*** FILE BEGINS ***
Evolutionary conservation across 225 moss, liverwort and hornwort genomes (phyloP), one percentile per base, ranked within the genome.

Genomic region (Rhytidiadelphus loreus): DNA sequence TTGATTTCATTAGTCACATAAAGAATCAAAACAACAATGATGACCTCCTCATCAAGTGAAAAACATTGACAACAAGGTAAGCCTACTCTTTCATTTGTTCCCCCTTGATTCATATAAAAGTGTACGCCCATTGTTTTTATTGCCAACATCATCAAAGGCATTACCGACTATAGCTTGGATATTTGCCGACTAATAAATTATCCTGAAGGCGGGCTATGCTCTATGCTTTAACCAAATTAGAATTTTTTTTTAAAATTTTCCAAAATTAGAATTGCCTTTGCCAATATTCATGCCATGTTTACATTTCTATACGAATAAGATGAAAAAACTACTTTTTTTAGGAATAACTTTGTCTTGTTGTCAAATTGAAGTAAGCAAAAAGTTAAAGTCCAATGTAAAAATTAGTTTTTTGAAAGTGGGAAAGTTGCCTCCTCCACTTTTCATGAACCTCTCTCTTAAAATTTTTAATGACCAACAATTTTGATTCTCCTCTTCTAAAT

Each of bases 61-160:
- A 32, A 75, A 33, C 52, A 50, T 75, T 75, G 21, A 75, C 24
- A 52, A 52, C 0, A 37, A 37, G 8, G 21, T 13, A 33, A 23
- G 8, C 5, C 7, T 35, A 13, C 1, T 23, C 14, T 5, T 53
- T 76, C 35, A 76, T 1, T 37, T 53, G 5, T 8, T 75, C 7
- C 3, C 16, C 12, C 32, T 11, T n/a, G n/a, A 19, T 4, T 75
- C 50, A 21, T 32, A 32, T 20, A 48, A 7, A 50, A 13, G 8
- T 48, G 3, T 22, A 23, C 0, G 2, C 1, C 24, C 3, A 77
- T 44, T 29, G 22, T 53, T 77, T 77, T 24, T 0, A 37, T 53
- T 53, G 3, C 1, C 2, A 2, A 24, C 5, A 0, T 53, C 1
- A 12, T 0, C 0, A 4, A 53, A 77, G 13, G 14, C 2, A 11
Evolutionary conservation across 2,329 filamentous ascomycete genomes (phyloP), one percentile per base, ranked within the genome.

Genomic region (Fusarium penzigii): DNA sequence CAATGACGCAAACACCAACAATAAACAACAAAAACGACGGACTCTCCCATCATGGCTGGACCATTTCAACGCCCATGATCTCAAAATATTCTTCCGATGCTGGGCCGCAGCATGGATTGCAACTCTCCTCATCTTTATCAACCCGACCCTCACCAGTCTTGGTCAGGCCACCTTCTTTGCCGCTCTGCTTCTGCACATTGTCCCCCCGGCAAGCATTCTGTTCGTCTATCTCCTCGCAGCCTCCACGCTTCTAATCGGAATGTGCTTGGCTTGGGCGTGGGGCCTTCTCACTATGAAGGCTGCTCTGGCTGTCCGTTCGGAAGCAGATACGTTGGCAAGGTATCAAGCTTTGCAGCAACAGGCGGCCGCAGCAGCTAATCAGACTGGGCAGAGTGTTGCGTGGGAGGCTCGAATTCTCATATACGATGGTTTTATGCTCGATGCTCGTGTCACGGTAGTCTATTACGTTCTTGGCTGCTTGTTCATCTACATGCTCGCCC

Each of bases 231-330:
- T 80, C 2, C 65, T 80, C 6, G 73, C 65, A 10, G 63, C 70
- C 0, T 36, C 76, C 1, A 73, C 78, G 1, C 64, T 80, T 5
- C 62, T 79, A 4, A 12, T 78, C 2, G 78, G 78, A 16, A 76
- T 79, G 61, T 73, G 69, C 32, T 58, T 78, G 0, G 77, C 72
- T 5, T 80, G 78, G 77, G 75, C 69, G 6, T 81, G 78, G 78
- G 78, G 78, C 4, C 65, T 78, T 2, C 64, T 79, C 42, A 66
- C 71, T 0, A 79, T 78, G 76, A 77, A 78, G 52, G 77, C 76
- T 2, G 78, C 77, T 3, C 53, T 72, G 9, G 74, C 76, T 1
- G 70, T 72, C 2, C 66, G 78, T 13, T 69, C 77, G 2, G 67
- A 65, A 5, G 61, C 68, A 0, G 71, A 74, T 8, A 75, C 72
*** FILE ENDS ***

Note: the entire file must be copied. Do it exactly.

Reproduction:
Evolutionary conservation across 225 moss, liverwort and hornwort genomes (phyloP), one percentile per base, ranked within the genome.

Genomic region (Rhytidiadelphus loreus): DNA sequence TTGATTTCATTAGTCACATAAAGAATCAAAACAACAATGATGACCTCCTCATCAAGTGAAAAACATTGACAACAAGGTAAGCCTACTCTTTCATTTGTTCCCCCTTGATTCATATAAAAGTGTACGCCCATTGTTTTTATTGCCAACATCATCAAAGGCATTACCGACTATAGCTTGGATATTTGCCGACTAATAAATTATCCTGAAGGCGGGCTATGCTCTATGCTTTAACCAAATTAGAATTTTTTTTTAAAATTTTCCAAAATTAGAATTGCCTTTGCCAATATTCATGCCATGTTTACATTTCTATACGAATAAGATGAAAAAACTACTTTTTTTAGGAATAACTTTGTCTTGTTGTCAAATTGAAGTAAGCAAAAAGTTAAAGTCCAATGTAAAAATTAGTTTTTTGAAAGTGGGAAAGTTGCCTCCTCCACTTTTCATGAACCTCTCTCTTAAAATTTTTAATGACCAACAATTTTGATTCTCCTCTTCTAAAT

Each of bases 61-160:
- A 32, A 75, A 33, C 52, A 50, T 75, T 75, G 21, A 75, C 24
- A 52, A 52, C 0, A 37, A 37, G 8, G 21, T 13, A 33, A 23
- G 8, C 5, C 7, T 35, A 13, C 1, T 23, C 14, T 5, T 53
- T 76, C 35, A 76, T 1, T 37, T 53, G 5, T 8, T 75, C 7
- C 3, C 16, C 12, C 32, T 11, T n/a, G n/a, A 19, T 4, T 75
- C 50, A 21, T 32, A 32, T 20, A 48, A 7, A 50, A 13, G 8
- T 48, G 3, T 22, A 23, C 0, G 2, C 1, C 24, C 3, A 77
- T 44, T 29, G 22, T 53, T 77, T 77, T 24, T 0, A 37, T 53
- T 53, G 3, C 1, C 2, A 2, A 24, C 5, A 0, T 53, C 1
- A 12, T 0, C 0, A 4, A 53, A 77, G 13, G 14, C 2, A 11
Evolutionary conservation across 2,329 filamentous ascomycete genomes (phyloP), one percentile per base, ranked within the genome.

Genomic region (Fusarium penzigii): DNA sequence CAATGACGCAAACACCAACAATAAACAACAAAAACGACGGACTCTCCCATCATGGCTGGACCATTTCAACGCCCATGATCTCAAAATATTCTTCCGATGCTGGGCCGCAGCATGGATTGCAACTCTCCTCATCTTTATCAACCCGACCCTCACCAGTCTTGGTCAGGCCACCTTCTTTGCCGCTCTGCTTCTGCACATTGTCCCCCCGGCAAGCATTCTGTTCGTCTATCTCCTCGCAGCCTCCACGCTTCTAATCGGAATGTGCTTGGCTTGGGCGTGGGGCCTTCTCACTATGAAGGCTGCTCTGGCTGTCCGTTCGGAAGCAGATACGTTGGCAAGGTATCAAGCTTTGCAGCAACAGGCGGCCGCAGCAGCTAATCAGACTGGGCAGAGTGTTGCGTGGGAGGCTCGAATTCTCATATACGATGGTTTTATGCTCGATGCTCGTGTCACGGTAGTCTATTACGTTCTTGGCTGCTTGTTCATCTACATGCTCGCCC

Each of bases 231-330:
- T 80, C 2, C 65, T 80, C 6, G 73, C 65, A 10, G 63, C 70
- C 0, T 36, C 76, C 1, A 73, C 78, G 1, C 64, T 80, T 5
- C 62, T 79, A 4, A 12, T 78, C 2, G 78, G 78, A 16, A 76
- T 79, G 61, T 73, G 69, C 32, T 58, T 78, G 0, G 77, C 72
- T 5, T 80, G 78, G 77, G 75, C 69, G 6, T 81, G 78, G 78
- G 78, G 78, C 4, C 65, T 78, T 2, C 64, T 79, C 42, A 66
- C 71, T 0, A 79, T 78, G 76, A 77, A 78, G 52, G 77, C 76
- T 2, G 78, C 77, T 3, C 53, T 72, G 9, G 74, C 76, T 1
- G 70, T 72, C 2, C 66, G 78, T 13, T 69, C 77, G 2, G 67
- A 65, A 5, G 61, C 68, A 0, G 71, A 74, T 8, A 75, C 72